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Physiognomy exists to distinguish the masculine and feminine types. Innate human behavior and the character than one gender, or even mixed genders, essentially possess allows one to classify the stronger sex. Ideals such as these influenced the likes of Aristotle, Loxos, Polemo, and many other men, who sought to classify the sexes by their obvious tendencies.

The essential idea of Physiognomy is that there exist masculine and feminine "types" that do not necessarily correspond to the anatomical sex of the person in question. There is a possibility of mixed gender-signs, which demands a science of decipherment, using such things as cosmology.

The Hellenistic physician Loxos claims, in his discussion of mixed gender-signs, that good character actually requires both masculine courage and feminine wisdom. These possibilities hardly influenced or even intrigued Palemo, who often followed the Aristolian ideals of the character of man.

The male is physically stronger and braver, less prone to defects and more likely lo be sincere and loyal. He is more keen to win honor and he is worthier of respect. The female has the contrary properties: she has but little courage and abounds in deceptions1

Aristotle Vs Loxos Vs Palemo

Aristotle is associated with the Physiognomonica, which concentrates on the concept of human behavior and animal behavior, dividing the animal kingdom into male and female types. The types are thus deduced correspondences between human form and character.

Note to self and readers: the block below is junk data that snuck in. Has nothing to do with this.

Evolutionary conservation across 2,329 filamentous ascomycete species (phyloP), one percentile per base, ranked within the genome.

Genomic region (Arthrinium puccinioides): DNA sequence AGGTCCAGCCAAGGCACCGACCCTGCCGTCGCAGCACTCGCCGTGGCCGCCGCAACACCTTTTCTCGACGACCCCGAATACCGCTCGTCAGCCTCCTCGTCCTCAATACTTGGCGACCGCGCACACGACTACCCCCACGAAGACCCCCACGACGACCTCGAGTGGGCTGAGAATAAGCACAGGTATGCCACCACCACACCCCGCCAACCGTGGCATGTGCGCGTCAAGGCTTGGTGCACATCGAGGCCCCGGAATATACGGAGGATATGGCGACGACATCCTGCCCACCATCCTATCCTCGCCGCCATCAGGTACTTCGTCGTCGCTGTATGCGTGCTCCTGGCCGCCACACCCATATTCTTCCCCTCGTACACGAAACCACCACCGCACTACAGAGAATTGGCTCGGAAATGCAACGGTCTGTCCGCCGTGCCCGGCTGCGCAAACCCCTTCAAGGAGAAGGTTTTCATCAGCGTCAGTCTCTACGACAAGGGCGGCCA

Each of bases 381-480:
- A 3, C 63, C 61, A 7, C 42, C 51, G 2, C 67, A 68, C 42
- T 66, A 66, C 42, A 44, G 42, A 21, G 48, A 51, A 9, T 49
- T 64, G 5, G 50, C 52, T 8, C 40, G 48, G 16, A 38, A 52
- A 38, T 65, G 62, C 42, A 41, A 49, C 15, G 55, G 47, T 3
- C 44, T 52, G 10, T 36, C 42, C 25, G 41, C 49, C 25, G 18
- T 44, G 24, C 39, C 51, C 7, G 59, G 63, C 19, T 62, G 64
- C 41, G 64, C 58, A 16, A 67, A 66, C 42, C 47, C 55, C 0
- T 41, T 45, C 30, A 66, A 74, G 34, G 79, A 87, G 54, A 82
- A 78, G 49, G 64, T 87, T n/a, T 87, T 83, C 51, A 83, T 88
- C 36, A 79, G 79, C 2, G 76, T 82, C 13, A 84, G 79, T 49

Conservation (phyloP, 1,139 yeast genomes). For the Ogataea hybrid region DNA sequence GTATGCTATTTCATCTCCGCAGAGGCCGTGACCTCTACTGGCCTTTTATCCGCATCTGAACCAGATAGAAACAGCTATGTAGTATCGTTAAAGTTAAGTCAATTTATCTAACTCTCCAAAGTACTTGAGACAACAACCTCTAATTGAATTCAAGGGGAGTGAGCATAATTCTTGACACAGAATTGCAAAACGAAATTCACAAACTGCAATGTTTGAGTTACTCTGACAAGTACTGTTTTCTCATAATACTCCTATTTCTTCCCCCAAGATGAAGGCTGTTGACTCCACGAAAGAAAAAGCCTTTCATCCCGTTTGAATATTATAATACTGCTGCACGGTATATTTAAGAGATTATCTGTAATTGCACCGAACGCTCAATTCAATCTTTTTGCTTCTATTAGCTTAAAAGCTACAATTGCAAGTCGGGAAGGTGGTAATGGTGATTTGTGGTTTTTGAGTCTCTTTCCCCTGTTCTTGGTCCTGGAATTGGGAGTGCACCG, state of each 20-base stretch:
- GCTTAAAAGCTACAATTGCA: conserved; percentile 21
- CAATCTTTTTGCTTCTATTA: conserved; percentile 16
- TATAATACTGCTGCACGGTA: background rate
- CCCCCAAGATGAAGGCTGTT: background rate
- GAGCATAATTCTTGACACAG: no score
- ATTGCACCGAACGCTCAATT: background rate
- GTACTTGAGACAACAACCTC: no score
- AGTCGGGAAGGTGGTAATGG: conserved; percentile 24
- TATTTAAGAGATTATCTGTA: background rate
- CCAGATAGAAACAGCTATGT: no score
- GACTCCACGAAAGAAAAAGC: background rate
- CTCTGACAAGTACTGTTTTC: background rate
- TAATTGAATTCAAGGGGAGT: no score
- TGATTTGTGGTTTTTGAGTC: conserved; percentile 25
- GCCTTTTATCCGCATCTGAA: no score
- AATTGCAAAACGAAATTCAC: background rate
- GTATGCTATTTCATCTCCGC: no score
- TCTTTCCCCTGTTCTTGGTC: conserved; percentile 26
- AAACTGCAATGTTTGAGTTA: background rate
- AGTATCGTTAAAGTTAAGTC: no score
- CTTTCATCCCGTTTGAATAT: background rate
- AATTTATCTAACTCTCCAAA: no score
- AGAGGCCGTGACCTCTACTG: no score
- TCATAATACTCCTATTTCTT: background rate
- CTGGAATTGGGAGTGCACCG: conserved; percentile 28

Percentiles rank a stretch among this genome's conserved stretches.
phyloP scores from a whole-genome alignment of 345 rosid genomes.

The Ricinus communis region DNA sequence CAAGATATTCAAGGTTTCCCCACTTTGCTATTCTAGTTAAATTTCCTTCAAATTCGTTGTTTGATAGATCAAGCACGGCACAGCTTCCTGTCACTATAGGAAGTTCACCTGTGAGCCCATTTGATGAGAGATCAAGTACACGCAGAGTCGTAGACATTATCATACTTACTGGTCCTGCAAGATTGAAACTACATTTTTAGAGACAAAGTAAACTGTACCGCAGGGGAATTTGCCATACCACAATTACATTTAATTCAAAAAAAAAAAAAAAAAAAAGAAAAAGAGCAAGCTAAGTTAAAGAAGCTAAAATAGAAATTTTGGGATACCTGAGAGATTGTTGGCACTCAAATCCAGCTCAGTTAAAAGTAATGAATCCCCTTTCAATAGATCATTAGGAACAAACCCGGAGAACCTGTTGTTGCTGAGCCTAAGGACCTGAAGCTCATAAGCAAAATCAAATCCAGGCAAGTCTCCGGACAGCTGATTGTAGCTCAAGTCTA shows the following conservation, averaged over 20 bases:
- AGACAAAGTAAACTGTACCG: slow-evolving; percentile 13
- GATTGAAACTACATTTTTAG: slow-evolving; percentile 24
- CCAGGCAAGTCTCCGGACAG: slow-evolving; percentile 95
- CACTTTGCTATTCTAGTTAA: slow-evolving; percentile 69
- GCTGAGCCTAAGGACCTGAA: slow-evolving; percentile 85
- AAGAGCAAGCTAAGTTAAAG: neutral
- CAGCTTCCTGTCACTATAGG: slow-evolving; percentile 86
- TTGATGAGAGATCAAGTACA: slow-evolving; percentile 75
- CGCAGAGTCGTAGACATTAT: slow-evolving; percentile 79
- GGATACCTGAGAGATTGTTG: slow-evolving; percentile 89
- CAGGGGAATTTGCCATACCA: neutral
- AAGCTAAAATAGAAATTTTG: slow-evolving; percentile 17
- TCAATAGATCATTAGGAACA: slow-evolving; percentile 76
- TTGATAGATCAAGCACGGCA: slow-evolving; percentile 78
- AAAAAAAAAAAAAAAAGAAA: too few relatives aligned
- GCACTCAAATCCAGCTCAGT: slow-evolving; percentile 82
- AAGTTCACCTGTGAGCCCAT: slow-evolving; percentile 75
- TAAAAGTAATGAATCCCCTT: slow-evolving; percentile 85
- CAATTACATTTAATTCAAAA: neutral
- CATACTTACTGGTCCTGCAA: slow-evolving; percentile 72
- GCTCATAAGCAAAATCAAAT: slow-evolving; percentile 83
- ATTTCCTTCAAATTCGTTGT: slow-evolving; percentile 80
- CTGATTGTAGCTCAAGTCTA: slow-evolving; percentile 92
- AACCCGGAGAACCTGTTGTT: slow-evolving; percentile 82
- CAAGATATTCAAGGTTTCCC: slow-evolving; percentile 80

Contrary to Loxos, Polemo, a physiognomist and rhetorician of the second century C.E., followed Aristotelian wisdom closely in his summary of gender differences in character and physique1. This essentially meant that the character of a person was judged based on pheneotypical attributes, especially when it came to facial movements. However, there were also judgments and overgeneralizations based on personality.

According to Palemo, the female has little courage and is trivially deceptive. She hides her opinions and she is bitter. She is a rebellious oppressor with a tremendous fondness for quarreling. A physiognomist, who takes the “gender temperature” like a thermometer reading, measures these opposing gender categories. If the qualities or personality traits are mixed in the individual, the physiognomist must essentially choose which prevail over the other.

Walking, for instance, is a universal and uncomplicated activity, but while one man's gait reveals his composure and the attention he gives to his conduct, another's reveals his inner disorder and lack of self-restraint. Similarly, a certain fold in the eyelids, if they are raised excessively high, invites the diagnosis of gender deviance. A man who breathes like a coward may be an androgynous as well, if you can find any other signs that point in that direction1.

  1. Maud W. Gleason, “The Semiotics of Gender: Physiognomy and Self-Fashioning in the Second Century C.E.”, in Before Sexuality: The Construction of Erotic Experience in the Ancient Greek World, ed by David M. Halperin et al. (Princeton: Princeton University Press, 1990) 394. 

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Comments (4)

Hi Lauren, This is a subject I never heard of before. I love learning new things. I voted this up, tweeted, reddit, dugg and Facebooked. I will check up with you on Facebook. Blessings Chris

This is new to me Lauren, but great! Voted up!

Interesting, educational and very well presented.Thank you.

Interesting and very informative Lauren, thank you!